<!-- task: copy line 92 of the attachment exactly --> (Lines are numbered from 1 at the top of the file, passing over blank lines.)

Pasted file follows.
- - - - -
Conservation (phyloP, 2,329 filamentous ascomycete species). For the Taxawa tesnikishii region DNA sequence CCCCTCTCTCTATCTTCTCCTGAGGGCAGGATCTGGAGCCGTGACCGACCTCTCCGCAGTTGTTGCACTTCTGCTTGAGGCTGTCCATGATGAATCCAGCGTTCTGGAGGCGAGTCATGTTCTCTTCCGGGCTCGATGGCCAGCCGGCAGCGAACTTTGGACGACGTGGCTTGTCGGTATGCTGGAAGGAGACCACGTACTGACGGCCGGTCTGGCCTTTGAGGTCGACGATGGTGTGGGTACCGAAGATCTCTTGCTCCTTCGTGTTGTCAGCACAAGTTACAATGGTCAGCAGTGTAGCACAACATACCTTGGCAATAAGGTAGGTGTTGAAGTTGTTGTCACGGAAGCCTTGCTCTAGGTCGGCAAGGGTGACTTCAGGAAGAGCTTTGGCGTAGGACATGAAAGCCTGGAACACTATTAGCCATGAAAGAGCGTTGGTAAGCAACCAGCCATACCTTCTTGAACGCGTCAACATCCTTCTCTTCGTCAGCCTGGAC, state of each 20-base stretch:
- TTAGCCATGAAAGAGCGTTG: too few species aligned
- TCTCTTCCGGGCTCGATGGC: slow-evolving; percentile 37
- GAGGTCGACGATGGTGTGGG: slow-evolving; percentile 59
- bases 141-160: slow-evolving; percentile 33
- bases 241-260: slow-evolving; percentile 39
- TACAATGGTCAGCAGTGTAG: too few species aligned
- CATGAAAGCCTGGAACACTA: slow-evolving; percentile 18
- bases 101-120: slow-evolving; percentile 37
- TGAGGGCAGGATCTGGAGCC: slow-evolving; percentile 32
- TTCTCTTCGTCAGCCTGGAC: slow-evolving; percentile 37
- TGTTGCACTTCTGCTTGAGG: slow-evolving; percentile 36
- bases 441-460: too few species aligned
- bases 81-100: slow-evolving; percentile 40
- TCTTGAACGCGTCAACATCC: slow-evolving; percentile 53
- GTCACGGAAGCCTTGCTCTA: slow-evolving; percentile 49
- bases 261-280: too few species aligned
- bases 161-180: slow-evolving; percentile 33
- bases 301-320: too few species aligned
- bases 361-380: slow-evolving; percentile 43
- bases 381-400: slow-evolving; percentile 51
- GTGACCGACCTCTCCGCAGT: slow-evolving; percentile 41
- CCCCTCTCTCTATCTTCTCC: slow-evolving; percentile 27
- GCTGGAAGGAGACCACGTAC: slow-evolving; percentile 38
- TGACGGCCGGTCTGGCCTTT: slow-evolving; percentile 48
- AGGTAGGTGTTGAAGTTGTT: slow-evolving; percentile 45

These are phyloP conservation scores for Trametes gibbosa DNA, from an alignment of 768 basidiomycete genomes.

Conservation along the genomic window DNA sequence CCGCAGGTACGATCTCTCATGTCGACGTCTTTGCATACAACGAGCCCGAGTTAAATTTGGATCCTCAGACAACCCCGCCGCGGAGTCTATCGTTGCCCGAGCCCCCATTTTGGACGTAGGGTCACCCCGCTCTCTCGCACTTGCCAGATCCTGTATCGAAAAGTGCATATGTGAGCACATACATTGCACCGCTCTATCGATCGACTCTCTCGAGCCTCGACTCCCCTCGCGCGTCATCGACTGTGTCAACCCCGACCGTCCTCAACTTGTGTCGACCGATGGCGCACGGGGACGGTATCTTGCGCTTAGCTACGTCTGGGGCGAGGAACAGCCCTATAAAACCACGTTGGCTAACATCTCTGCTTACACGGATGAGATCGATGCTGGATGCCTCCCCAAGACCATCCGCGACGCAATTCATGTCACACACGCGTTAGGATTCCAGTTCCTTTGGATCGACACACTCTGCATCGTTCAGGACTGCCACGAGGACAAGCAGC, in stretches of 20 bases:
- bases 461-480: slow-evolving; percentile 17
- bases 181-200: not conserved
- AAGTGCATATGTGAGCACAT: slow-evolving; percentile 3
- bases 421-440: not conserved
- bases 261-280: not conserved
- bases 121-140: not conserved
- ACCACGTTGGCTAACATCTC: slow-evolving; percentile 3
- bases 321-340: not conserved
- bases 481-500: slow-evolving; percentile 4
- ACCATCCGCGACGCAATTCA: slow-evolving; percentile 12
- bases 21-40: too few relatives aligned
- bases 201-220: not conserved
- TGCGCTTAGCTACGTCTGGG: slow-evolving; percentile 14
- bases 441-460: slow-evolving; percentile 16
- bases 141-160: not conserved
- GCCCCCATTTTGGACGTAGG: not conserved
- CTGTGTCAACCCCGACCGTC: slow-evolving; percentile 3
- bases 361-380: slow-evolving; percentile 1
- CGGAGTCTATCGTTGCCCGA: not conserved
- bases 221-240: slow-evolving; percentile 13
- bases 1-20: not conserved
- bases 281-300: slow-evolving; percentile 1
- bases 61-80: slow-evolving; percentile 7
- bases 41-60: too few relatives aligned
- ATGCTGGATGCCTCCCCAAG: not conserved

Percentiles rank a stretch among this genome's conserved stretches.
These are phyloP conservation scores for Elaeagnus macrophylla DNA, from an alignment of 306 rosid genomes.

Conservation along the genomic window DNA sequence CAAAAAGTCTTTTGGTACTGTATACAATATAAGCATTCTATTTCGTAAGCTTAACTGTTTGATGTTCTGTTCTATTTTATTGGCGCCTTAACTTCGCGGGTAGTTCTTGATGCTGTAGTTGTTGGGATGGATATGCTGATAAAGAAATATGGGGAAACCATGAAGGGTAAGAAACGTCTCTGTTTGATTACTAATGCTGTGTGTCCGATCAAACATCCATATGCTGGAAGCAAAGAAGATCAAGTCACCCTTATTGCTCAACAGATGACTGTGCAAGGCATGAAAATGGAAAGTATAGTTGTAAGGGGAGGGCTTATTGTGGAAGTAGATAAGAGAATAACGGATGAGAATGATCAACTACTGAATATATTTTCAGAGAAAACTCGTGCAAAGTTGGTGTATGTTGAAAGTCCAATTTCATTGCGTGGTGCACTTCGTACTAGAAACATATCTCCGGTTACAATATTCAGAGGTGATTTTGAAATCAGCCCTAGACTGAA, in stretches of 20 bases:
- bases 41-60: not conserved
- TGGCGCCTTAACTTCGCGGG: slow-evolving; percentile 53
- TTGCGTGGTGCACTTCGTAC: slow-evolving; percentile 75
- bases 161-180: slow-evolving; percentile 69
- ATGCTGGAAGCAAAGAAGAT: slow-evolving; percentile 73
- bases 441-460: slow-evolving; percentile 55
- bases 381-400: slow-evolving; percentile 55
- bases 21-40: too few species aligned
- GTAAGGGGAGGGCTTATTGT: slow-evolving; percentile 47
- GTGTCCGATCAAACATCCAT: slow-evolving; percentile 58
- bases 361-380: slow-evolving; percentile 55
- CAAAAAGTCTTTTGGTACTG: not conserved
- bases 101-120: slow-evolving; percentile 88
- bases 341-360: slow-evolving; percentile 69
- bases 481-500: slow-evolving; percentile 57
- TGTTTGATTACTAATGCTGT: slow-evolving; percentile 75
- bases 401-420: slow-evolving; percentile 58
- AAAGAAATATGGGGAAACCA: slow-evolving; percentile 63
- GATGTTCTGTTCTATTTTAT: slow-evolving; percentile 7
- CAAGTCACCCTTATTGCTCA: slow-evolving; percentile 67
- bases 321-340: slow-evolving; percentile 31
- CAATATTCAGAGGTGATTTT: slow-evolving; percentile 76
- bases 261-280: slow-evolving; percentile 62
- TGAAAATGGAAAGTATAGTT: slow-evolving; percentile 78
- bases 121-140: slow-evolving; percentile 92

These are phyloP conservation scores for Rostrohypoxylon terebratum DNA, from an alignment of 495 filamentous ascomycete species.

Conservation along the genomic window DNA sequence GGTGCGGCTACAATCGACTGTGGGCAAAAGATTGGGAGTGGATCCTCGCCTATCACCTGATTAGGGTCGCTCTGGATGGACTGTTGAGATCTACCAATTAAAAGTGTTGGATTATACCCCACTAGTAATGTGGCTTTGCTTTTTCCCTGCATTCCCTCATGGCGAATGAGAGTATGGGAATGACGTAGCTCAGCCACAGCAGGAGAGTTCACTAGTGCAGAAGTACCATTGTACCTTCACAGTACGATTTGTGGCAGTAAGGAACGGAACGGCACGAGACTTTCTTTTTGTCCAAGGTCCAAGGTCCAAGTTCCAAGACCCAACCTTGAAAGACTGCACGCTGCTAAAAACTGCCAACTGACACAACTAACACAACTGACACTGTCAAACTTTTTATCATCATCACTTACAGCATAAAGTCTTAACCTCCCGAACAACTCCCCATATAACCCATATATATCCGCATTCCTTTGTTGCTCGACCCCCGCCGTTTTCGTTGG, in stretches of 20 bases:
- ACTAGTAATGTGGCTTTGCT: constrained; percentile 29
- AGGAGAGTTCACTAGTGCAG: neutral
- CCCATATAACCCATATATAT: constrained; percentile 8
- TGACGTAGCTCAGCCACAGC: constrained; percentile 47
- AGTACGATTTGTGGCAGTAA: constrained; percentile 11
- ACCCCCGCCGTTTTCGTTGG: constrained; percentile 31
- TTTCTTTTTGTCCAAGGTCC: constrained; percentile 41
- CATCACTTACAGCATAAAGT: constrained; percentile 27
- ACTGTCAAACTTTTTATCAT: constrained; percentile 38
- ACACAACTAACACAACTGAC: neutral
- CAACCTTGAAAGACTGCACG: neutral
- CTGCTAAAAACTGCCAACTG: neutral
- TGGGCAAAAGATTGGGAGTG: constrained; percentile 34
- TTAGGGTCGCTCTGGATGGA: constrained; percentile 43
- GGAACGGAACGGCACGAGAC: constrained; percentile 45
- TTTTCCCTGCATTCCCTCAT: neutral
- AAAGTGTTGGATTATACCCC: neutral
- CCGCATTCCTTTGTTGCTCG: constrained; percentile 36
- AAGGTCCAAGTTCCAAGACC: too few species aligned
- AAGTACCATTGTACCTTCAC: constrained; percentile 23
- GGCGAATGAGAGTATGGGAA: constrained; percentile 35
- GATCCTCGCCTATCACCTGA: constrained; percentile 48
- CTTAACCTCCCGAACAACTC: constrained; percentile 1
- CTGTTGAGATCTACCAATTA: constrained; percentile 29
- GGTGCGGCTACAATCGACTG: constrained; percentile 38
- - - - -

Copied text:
- ACTGTCAAACTTTTTATCAT: constrained; percentile 38